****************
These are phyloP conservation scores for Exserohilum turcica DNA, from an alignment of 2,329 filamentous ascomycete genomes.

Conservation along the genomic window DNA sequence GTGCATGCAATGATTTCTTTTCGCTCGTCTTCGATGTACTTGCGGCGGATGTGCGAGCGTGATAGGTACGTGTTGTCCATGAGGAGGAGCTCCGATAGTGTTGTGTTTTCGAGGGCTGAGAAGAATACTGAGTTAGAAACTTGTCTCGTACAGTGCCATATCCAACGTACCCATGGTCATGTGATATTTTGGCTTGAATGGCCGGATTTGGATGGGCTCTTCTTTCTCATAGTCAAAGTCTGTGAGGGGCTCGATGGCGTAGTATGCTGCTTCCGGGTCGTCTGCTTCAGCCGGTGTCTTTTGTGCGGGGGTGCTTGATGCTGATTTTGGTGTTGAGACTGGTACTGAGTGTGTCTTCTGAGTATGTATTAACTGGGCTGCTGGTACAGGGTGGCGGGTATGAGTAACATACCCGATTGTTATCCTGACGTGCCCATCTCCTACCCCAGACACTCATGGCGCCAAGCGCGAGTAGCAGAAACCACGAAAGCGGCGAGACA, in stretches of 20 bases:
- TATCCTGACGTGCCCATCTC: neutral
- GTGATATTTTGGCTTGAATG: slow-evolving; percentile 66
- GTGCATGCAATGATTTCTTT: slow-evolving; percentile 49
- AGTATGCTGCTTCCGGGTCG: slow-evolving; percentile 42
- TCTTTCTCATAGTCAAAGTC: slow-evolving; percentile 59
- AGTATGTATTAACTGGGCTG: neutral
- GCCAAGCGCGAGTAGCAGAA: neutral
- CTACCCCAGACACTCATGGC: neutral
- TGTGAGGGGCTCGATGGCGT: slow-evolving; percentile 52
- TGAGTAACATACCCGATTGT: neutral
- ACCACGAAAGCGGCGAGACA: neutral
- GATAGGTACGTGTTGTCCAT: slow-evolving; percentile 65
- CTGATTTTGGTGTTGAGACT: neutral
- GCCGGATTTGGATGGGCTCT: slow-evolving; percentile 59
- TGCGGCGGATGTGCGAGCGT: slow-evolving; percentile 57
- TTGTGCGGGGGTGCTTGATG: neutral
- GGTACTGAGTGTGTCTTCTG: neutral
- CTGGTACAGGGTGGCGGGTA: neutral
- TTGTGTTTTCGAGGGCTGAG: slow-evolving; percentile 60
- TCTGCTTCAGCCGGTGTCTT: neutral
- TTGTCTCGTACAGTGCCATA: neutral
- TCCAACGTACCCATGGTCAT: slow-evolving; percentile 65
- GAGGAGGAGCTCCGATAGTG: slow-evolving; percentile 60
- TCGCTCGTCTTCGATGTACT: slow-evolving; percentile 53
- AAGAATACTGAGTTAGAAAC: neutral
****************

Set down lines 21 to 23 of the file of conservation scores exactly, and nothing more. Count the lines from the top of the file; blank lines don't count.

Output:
- TTGTGTTTTCGAGGGCTGAG: slow-evolving; percentile 60
- TCTGCTTCAGCCGGTGTCTT: neutral
- TTGTCTCGTACAGTGCCATA: neutral